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Biden can’t dishonorably discharge troops for refusing COVID-19 vaccine

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The claim: President Joe Biden ordered dishonorable discharges for 46% of troops refusing the COVID-19 vaccine

A widespread claim on social media suggests U.S. service members who refuse to comply with the Pentagon’s COVID-19 vaccine mandate may soon face reprimand courtesy of President Joe Biden.

“Biden Orders Dishonorable Discharge for 46% of Troops Who Refuse Vaccine,” reads text in a Sept. 29 Instagram post. Another version of the post received more than 5,000 likes in five days before it was deleted.

It’s a screenshot of a now-deleted Sept. 23 article from blogger Sandra Rose.

Defense Secretary Lloyd Austin said in an Aug. 24 memo that COVID-19 vaccinations would be mandatory for service members, writing that the country needs a “healthy and ready force.” Four senators responded by introducing a bill that would prohibit the Department of Defense from dishonorably discharging service members who refuse vaccination.

The White House said in a statement that it “strongly opposes” the bill. But it did not threaten dishonorable discharges for service members who haven’t received the shot, as other independent fact-checking organizations have reported.

Fact check: Ad agency behind viral ‘Don’t get vaccinated’ ad, not funeral home

“The president has absolutely no authority to order a service member dishonorably discharged,” Richard Rosen, director of the Center for Military Law and Policy at Texas Tech University, told USA TODAY in an email.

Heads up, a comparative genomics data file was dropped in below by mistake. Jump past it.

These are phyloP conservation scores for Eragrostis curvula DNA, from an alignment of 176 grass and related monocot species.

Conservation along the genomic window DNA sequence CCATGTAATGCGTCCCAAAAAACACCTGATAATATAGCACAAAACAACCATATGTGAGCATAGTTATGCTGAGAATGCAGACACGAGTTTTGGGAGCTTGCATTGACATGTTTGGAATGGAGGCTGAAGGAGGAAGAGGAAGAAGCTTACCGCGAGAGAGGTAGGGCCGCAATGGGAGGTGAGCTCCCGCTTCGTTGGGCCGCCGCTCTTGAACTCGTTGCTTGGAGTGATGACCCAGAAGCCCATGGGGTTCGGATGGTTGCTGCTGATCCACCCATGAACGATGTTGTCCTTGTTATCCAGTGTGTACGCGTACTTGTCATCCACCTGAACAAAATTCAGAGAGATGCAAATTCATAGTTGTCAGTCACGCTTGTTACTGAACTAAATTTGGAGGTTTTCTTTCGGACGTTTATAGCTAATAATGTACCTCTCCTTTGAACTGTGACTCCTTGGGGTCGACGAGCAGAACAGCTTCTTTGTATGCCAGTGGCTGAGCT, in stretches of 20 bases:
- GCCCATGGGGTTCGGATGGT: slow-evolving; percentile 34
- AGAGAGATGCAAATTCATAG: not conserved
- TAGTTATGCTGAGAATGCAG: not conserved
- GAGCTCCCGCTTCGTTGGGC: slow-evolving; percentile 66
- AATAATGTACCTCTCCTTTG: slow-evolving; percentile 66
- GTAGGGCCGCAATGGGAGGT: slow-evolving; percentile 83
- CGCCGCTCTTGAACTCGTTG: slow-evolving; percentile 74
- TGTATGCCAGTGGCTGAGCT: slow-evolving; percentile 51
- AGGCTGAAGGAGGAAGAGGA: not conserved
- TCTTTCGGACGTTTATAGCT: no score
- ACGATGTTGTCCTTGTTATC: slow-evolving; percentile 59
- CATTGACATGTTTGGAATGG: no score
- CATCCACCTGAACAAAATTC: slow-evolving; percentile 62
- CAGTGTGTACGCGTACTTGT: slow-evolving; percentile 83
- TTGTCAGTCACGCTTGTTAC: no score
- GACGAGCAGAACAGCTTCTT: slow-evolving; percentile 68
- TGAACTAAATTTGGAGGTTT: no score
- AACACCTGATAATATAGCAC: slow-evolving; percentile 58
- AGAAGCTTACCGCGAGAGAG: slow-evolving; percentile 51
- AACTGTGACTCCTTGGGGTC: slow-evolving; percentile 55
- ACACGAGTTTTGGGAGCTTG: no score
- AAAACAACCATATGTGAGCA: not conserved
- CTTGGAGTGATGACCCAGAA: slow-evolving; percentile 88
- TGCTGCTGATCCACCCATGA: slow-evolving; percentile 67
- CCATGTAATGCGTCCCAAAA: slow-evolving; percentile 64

Rose told USA TODAY she is “not a trained journalist” and that readers view her blog for “entertainment and gossip,” not news. She declined to comment further.

USA TODAY reached out to the Instagram user who shared the claim for comment.

Biden can’t order dishonorable discharges, experts say

The Biden administration hasn’t proposed dishonorably discharging service members who refuse to get the COVID-19 vaccine. But even if it did, experts say the president doesn’t have that authority.

Rosen said only a general court-martial, the military’s highest level trial court, can sentence service members to dishonorable discharge. If a service member is found guilty in a trial, the court-martial is still not obligated to dishonorably discharge them.

Commanding General of Fort Gordon and Cyber Center of Excellence Paul Stanton stops by a mass vaccination event at Eisenhower Medical Center on Friday morning, Oct. 1, 2021. All active duty military have to get vaccinated by Dec. 15, 2021.

Dwight Stirling, CEO of the Center for Law and Military Policy think tank, said in an email that a service member’s refusal to get vaccinated would likely result in “adverse administrative action.” That could include: a written reprimand, a derogatory comment in a performance evaluation, a demotion or – “in the most extreme instances” – an involuntary discharge.